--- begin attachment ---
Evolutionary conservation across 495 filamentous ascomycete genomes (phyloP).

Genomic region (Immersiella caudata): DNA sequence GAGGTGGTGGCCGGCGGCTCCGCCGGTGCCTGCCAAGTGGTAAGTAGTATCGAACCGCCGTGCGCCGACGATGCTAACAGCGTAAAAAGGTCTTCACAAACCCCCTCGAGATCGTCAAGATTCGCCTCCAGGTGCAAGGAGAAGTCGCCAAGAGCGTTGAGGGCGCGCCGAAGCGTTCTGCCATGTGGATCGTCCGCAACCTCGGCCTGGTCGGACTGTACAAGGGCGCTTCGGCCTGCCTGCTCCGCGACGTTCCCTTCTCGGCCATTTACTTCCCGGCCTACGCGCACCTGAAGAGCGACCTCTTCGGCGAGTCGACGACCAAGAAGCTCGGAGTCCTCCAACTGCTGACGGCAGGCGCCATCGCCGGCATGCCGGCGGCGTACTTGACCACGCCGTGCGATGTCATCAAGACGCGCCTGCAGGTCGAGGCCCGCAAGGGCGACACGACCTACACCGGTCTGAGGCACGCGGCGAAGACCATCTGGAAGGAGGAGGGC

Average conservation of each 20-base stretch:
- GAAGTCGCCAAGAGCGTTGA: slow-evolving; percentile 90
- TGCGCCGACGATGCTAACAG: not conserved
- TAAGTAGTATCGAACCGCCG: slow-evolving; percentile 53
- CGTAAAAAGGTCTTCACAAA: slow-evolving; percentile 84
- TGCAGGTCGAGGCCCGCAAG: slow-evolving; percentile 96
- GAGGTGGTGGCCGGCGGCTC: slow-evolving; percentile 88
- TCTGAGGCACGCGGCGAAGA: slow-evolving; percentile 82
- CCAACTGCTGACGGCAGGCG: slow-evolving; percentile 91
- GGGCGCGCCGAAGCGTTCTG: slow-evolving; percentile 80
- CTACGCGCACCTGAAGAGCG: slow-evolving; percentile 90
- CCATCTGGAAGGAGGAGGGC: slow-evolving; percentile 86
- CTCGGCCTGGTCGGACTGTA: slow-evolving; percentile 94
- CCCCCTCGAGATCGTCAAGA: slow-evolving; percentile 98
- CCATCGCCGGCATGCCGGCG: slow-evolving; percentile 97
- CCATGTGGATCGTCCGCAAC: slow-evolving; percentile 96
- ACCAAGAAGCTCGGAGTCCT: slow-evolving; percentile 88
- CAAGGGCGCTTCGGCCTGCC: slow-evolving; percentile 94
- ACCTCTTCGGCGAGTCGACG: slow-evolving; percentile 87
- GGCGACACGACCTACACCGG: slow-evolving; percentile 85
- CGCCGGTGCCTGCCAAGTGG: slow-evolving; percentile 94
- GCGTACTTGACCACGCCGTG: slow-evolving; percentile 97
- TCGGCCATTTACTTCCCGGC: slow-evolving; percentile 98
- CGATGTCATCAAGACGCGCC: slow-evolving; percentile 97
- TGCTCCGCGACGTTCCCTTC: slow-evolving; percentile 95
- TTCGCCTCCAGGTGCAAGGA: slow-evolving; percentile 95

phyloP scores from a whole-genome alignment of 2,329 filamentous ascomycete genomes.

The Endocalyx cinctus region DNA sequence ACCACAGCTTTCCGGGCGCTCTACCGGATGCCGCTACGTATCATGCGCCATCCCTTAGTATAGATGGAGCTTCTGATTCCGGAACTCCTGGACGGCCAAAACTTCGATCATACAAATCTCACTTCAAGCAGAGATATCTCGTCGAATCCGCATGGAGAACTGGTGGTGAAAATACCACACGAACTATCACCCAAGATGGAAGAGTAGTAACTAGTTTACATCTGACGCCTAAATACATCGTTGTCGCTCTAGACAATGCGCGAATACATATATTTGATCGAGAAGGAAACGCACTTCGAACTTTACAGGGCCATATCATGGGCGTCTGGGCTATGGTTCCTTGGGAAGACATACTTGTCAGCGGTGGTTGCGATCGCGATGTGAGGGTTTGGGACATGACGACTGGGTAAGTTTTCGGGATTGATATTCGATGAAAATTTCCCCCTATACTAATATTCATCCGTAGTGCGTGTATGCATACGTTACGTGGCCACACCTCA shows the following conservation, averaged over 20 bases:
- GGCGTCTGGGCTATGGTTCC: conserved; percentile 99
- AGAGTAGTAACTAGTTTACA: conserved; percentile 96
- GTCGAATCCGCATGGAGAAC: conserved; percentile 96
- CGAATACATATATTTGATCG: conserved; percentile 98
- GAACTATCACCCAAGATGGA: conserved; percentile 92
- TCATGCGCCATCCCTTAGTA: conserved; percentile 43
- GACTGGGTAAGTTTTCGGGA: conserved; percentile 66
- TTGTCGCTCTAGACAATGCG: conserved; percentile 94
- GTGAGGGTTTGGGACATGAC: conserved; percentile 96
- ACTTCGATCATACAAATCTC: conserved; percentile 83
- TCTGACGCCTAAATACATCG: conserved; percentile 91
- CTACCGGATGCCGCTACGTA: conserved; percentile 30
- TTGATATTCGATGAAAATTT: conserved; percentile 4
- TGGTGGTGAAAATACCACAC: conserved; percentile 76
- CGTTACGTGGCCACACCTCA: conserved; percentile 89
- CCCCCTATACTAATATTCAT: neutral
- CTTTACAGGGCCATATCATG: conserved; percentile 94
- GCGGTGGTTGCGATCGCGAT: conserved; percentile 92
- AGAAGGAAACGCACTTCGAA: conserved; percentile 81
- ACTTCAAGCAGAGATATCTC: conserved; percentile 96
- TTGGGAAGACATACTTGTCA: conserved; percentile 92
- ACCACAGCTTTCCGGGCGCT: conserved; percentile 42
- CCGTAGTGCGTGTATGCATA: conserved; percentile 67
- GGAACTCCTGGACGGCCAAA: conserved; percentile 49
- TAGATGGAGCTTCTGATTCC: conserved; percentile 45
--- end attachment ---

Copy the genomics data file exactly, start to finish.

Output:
Evolutionary conservation across 495 filamentous ascomycete genomes (phyloP).

Genomic region (Immersiella caudata): DNA sequence GAGGTGGTGGCCGGCGGCTCCGCCGGTGCCTGCCAAGTGGTAAGTAGTATCGAACCGCCGTGCGCCGACGATGCTAACAGCGTAAAAAGGTCTTCACAAACCCCCTCGAGATCGTCAAGATTCGCCTCCAGGTGCAAGGAGAAGTCGCCAAGAGCGTTGAGGGCGCGCCGAAGCGTTCTGCCATGTGGATCGTCCGCAACCTCGGCCTGGTCGGACTGTACAAGGGCGCTTCGGCCTGCCTGCTCCGCGACGTTCCCTTCTCGGCCATTTACTTCCCGGCCTACGCGCACCTGAAGAGCGACCTCTTCGGCGAGTCGACGACCAAGAAGCTCGGAGTCCTCCAACTGCTGACGGCAGGCGCCATCGCCGGCATGCCGGCGGCGTACTTGACCACGCCGTGCGATGTCATCAAGACGCGCCTGCAGGTCGAGGCCCGCAAGGGCGACACGACCTACACCGGTCTGAGGCACGCGGCGAAGACCATCTGGAAGGAGGAGGGC

Average conservation of each 20-base stretch:
- GAAGTCGCCAAGAGCGTTGA: slow-evolving; percentile 90
- TGCGCCGACGATGCTAACAG: not conserved
- TAAGTAGTATCGAACCGCCG: slow-evolving; percentile 53
- CGTAAAAAGGTCTTCACAAA: slow-evolving; percentile 84
- TGCAGGTCGAGGCCCGCAAG: slow-evolving; percentile 96
- GAGGTGGTGGCCGGCGGCTC: slow-evolving; percentile 88
- TCTGAGGCACGCGGCGAAGA: slow-evolving; percentile 82
- CCAACTGCTGACGGCAGGCG: slow-evolving; percentile 91
- GGGCGCGCCGAAGCGTTCTG: slow-evolving; percentile 80
- CTACGCGCACCTGAAGAGCG: slow-evolving; percentile 90
- CCATCTGGAAGGAGGAGGGC: slow-evolving; percentile 86
- CTCGGCCTGGTCGGACTGTA: slow-evolving; percentile 94
- CCCCCTCGAGATCGTCAAGA: slow-evolving; percentile 98
- CCATCGCCGGCATGCCGGCG: slow-evolving; percentile 97
- CCATGTGGATCGTCCGCAAC: slow-evolving; percentile 96
- ACCAAGAAGCTCGGAGTCCT: slow-evolving; percentile 88
- CAAGGGCGCTTCGGCCTGCC: slow-evolving; percentile 94
- ACCTCTTCGGCGAGTCGACG: slow-evolving; percentile 87
- GGCGACACGACCTACACCGG: slow-evolving; percentile 85
- CGCCGGTGCCTGCCAAGTGG: slow-evolving; percentile 94
- GCGTACTTGACCACGCCGTG: slow-evolving; percentile 97
- TCGGCCATTTACTTCCCGGC: slow-evolving; percentile 98
- CGATGTCATCAAGACGCGCC: slow-evolving; percentile 97
- TGCTCCGCGACGTTCCCTTC: slow-evolving; percentile 95
- TTCGCCTCCAGGTGCAAGGA: slow-evolving; percentile 95

phyloP scores from a whole-genome alignment of 2,329 filamentous ascomycete genomes.

The Endocalyx cinctus region DNA sequence ACCACAGCTTTCCGGGCGCTCTACCGGATGCCGCTACGTATCATGCGCCATCCCTTAGTATAGATGGAGCTTCTGATTCCGGAACTCCTGGACGGCCAAAACTTCGATCATACAAATCTCACTTCAAGCAGAGATATCTCGTCGAATCCGCATGGAGAACTGGTGGTGAAAATACCACACGAACTATCACCCAAGATGGAAGAGTAGTAACTAGTTTACATCTGACGCCTAAATACATCGTTGTCGCTCTAGACAATGCGCGAATACATATATTTGATCGAGAAGGAAACGCACTTCGAACTTTACAGGGCCATATCATGGGCGTCTGGGCTATGGTTCCTTGGGAAGACATACTTGTCAGCGGTGGTTGCGATCGCGATGTGAGGGTTTGGGACATGACGACTGGGTAAGTTTTCGGGATTGATATTCGATGAAAATTTCCCCCTATACTAATATTCATCCGTAGTGCGTGTATGCATACGTTACGTGGCCACACCTCA shows the following conservation, averaged over 20 bases:
- GGCGTCTGGGCTATGGTTCC: conserved; percentile 99
- AGAGTAGTAACTAGTTTACA: conserved; percentile 96
- GTCGAATCCGCATGGAGAAC: conserved; percentile 96
- CGAATACATATATTTGATCG: conserved; percentile 98
- GAACTATCACCCAAGATGGA: conserved; percentile 92
- TCATGCGCCATCCCTTAGTA: conserved; percentile 43
- GACTGGGTAAGTTTTCGGGA: conserved; percentile 66
- TTGTCGCTCTAGACAATGCG: conserved; percentile 94
- GTGAGGGTTTGGGACATGAC: conserved; percentile 96
- ACTTCGATCATACAAATCTC: conserved; percentile 83
- TCTGACGCCTAAATACATCG: conserved; percentile 91
- CTACCGGATGCCGCTACGTA: conserved; percentile 30
- TTGATATTCGATGAAAATTT: conserved; percentile 4
- TGGTGGTGAAAATACCACAC: conserved; percentile 76
- CGTTACGTGGCCACACCTCA: conserved; percentile 89
- CCCCCTATACTAATATTCAT: neutral
- CTTTACAGGGCCATATCATG: conserved; percentile 94
- GCGGTGGTTGCGATCGCGAT: conserved; percentile 92
- AGAAGGAAACGCACTTCGAA: conserved; percentile 81
- ACTTCAAGCAGAGATATCTC: conserved; percentile 96
- TTGGGAAGACATACTTGTCA: conserved; percentile 92
- ACCACAGCTTTCCGGGCGCT: conserved; percentile 42
- CCGTAGTGCGTGTATGCATA: conserved; percentile 67
- GGAACTCCTGGACGGCCAAA: conserved; percentile 49
- TAGATGGAGCTTCTGATTCC: conserved; percentile 45